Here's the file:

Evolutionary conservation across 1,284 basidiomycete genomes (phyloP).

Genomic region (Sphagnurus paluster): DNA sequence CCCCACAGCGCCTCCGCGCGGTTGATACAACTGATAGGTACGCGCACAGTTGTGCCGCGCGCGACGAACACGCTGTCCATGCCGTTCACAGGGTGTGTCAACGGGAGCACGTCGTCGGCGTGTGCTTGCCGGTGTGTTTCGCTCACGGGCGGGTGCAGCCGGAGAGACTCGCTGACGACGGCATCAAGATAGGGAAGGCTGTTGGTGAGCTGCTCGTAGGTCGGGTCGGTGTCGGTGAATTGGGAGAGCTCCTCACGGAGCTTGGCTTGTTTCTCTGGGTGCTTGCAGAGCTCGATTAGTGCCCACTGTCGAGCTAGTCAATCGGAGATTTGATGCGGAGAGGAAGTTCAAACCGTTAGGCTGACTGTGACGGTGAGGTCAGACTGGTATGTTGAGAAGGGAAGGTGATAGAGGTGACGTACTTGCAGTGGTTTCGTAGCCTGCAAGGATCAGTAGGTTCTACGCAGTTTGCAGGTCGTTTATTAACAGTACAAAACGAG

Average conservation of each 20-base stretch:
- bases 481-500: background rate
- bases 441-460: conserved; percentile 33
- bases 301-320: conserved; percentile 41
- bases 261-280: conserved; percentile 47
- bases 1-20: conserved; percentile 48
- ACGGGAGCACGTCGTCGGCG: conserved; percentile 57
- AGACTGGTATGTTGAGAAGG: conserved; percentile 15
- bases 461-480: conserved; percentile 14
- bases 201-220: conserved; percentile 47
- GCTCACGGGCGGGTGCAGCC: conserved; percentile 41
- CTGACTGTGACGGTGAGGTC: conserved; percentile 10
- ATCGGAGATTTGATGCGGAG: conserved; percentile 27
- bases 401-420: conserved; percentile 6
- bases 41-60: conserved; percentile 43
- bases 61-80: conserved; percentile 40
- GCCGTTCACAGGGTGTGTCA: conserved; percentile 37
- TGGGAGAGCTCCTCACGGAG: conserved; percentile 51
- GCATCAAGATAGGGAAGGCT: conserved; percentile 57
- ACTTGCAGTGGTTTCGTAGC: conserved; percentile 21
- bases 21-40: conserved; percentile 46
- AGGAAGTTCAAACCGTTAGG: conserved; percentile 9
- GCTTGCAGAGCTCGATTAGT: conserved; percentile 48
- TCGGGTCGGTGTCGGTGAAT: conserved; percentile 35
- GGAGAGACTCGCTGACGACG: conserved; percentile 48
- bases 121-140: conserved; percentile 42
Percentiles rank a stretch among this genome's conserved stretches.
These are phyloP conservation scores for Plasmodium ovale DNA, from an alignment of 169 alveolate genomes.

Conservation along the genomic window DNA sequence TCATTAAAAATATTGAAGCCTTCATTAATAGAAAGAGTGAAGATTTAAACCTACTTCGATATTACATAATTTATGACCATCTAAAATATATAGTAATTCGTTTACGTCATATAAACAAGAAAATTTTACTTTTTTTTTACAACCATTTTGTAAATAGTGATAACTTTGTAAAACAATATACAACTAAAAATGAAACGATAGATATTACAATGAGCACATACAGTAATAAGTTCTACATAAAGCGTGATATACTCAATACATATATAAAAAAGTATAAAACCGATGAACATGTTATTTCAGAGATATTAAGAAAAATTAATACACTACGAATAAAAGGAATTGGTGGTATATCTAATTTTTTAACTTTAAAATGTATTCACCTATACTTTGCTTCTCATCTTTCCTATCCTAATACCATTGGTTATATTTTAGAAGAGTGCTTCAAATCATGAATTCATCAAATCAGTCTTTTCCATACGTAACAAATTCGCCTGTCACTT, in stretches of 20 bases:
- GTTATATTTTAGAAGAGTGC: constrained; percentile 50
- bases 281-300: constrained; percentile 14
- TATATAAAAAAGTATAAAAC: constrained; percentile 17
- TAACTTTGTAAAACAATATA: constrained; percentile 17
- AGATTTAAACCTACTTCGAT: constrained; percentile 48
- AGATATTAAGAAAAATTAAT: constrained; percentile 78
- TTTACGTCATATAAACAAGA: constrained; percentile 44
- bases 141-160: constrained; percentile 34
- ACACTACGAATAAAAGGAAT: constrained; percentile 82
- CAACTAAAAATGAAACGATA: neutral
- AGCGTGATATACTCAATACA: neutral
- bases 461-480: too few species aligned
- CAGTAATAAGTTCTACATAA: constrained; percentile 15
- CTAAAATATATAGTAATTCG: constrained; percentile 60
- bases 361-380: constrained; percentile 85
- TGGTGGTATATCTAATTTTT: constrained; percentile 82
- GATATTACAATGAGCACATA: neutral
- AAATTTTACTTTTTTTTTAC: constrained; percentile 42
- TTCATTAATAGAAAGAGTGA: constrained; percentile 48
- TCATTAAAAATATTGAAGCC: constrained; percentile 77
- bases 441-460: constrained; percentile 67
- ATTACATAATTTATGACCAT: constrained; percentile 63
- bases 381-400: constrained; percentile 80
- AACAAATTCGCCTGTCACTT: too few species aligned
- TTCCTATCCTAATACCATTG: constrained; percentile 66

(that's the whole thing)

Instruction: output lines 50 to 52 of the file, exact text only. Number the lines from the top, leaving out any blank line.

- TTCATTAATAGAAAGAGTGA: constrained; percentile 48
- TCATTAAAAATATTGAAGCC: constrained; percentile 77
- bases 441-460: constrained; percentile 67